Redundancy exceptions; ordinary and customary turnover

There are various circumstances under the Fair Work Act in which statutory redundancy pay is not required to be paid when an employee’s employment is terminated due to the redundancy of his or her position. They include when an employee has not been employed continuously by the employer for 12 months continuously and also where the employer is a small business employer.

In addition to those exceptions the termination of the employment of an employee following the redundancy of the employer position will not attract statutory redundancy pay where it is “due to the ordinary and customary turnover of labour”; see sub-sec 119(1)(a), Fair Work Act 2009.

What does this mean? Here is an explanation from a recent decision of the Federal Court of Australia.

The “ordinary and customary “Justice Reeves of the Federal Court did not accept this argument, taking the view that in its statutory context, the OCTL Exception is confined to ‘a narrow set of circumstances’.2

According to Reeves J:

“… the Exception applies if a particular employer decides to terminate a particular employees’ [sic] employment and to render that employee’s job redundant in circumstances where the redundancy component of that decision is for that employer, with respect to its labour turnover, both common, or usual, and a matter of long-continued practice. In that confined set of circumstances, the employer concerned does not have to pay the employee concerned any redundancy pay”.3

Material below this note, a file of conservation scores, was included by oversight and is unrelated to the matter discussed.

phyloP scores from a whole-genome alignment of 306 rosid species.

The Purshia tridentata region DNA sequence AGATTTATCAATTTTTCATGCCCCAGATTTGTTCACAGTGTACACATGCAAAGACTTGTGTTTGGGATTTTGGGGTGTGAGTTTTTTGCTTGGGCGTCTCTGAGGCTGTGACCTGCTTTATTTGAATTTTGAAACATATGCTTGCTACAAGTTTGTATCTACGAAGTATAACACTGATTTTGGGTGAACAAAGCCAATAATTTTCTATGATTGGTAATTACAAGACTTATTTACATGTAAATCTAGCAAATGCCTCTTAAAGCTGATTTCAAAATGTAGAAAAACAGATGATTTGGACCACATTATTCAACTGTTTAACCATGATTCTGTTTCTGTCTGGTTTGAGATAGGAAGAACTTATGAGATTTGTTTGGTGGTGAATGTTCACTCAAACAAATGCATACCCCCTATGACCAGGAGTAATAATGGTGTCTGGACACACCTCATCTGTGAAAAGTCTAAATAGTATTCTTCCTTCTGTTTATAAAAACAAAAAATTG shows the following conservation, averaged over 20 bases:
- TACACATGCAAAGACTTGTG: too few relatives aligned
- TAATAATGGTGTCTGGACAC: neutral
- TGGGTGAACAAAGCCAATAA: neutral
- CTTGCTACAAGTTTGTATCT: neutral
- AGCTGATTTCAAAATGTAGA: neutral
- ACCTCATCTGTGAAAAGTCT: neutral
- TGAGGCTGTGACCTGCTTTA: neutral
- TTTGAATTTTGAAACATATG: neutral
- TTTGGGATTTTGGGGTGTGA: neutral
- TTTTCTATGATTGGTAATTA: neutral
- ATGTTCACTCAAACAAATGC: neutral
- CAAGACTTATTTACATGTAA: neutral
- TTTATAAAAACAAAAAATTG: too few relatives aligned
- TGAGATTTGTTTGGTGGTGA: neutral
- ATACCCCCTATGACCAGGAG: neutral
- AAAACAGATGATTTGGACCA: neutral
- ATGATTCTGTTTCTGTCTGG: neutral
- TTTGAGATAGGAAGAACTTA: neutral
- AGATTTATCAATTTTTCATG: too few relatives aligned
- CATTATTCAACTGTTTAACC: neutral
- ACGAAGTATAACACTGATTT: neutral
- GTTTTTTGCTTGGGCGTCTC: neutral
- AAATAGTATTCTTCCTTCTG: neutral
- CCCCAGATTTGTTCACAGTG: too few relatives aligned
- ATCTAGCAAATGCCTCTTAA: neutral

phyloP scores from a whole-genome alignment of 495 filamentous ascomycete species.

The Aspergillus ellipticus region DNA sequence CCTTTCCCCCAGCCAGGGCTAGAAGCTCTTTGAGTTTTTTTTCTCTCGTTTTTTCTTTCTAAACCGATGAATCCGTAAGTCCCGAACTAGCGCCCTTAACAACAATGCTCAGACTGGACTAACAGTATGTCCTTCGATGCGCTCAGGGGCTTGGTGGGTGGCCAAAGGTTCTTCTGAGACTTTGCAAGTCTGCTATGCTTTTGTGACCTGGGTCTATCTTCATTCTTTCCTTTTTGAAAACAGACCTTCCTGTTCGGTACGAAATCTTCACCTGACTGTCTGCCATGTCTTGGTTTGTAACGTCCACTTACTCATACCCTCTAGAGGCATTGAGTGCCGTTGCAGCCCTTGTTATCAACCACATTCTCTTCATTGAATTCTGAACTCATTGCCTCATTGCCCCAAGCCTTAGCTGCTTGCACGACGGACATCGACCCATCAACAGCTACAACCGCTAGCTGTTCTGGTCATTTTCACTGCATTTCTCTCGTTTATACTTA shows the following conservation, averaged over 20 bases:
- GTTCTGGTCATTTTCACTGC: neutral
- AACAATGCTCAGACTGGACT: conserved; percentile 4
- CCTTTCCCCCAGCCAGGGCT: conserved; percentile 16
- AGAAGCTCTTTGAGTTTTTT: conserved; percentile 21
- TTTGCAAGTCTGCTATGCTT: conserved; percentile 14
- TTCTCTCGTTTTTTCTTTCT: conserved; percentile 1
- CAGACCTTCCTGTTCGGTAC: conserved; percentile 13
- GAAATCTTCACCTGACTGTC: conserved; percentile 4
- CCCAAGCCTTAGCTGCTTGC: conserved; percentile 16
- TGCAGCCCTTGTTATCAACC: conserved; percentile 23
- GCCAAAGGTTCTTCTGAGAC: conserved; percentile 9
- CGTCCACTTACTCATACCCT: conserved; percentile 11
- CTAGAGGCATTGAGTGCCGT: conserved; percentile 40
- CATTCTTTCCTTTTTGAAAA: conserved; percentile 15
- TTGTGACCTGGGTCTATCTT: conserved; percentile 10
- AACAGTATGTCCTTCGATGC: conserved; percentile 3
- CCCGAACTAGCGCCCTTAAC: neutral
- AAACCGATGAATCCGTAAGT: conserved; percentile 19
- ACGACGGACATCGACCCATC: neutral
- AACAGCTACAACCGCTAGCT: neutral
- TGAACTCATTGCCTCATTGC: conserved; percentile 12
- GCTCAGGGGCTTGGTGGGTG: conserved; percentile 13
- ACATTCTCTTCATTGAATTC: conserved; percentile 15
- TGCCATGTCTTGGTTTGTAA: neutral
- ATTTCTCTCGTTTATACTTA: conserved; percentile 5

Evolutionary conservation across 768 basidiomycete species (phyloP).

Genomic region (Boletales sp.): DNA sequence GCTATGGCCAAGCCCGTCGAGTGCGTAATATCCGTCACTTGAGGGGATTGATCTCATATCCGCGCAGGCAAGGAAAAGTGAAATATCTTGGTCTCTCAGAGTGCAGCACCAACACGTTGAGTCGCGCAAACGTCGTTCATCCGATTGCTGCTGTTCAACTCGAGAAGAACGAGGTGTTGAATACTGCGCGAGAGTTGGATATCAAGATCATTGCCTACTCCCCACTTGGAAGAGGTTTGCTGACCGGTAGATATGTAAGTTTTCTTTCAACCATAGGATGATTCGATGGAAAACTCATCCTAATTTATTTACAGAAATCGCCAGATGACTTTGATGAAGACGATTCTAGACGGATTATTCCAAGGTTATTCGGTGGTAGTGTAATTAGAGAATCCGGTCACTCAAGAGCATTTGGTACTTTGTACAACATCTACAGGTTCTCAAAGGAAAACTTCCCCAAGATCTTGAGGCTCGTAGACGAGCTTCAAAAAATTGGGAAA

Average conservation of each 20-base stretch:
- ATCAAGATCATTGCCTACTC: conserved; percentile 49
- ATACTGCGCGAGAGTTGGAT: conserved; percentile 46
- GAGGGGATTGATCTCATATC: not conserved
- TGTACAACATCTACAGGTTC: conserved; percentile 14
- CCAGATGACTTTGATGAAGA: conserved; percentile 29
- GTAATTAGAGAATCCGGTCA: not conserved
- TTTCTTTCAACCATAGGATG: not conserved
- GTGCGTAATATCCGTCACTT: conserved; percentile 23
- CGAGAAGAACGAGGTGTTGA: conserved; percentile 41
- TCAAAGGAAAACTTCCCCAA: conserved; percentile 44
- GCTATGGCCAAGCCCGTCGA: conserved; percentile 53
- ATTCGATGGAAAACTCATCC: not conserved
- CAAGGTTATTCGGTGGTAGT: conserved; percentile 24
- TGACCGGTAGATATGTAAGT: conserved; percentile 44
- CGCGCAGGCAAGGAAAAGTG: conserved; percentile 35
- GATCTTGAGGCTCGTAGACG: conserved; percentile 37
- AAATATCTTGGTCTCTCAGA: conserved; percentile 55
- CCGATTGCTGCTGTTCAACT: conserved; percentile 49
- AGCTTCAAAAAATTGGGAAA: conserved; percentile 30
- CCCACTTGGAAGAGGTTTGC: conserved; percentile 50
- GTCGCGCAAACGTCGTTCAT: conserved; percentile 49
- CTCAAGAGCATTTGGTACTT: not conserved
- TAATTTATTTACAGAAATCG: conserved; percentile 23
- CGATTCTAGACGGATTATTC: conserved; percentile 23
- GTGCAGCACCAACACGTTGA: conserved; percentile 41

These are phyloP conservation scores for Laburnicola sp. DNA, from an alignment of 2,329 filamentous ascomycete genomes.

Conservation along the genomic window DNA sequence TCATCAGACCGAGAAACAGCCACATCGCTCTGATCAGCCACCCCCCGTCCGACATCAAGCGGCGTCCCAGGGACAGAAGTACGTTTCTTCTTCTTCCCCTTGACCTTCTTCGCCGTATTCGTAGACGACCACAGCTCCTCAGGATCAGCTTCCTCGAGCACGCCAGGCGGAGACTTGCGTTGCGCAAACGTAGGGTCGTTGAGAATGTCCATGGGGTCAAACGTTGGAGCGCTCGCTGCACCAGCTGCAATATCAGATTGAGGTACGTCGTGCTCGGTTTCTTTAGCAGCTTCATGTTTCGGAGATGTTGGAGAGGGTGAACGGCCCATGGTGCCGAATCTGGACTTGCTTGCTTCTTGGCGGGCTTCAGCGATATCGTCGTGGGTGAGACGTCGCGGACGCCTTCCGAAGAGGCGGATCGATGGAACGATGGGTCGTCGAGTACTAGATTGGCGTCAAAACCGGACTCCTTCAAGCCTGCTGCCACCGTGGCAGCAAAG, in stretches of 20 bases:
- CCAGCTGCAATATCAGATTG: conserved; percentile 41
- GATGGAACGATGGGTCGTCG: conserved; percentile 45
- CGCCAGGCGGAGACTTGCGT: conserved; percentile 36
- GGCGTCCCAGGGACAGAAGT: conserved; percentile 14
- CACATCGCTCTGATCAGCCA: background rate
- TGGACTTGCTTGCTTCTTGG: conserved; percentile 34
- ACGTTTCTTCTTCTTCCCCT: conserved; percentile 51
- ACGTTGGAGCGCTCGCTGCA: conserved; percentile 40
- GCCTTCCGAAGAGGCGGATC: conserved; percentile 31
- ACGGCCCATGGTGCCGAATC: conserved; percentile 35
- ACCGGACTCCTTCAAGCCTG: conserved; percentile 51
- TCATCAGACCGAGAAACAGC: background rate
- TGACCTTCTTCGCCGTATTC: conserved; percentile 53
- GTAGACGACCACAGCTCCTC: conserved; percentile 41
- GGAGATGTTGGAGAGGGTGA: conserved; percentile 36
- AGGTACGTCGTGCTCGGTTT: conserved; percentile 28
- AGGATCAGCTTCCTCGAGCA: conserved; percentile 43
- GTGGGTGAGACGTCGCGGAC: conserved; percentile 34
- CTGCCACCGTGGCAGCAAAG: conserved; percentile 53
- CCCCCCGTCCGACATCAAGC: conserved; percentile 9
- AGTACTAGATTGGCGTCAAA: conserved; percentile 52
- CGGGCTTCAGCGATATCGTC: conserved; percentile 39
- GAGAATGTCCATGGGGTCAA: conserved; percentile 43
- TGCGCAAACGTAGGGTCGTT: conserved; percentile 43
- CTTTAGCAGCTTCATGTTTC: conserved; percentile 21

In this case, Reeves J considered that Berkeley had not discharged the onus of establishing that its decision to make the employees redundant satisfied the limited operation of the OCTL Exception.

The factual circumstances attaching to the relevant contract with Lend Lease – the contractual relationship had extended for over 20 years, and Berkeley had employed the affected employees for between 4 and 21 years – did not assist Berkeley. This was despite the evidence about Spotless’s contracting and redundancy practices, and the competitive pressures it faced.

Reeves J ultimately concluded that the relevant redundancies in this case were, for Berkeley, ‘uncommon and extraordinary and not a matter of long-continued practice’.4

As the OCTL Exception did not apply, Reeves J found that the affected employees were entitled to be paid redundancy pay entitlements; and that by not paying them, Berkeley had contravened sections 44 and 119 of the FW Act.”

In United Voice v Berkeley Challenge Pty Limited [2018] FCA 224 delivered 2 March 2018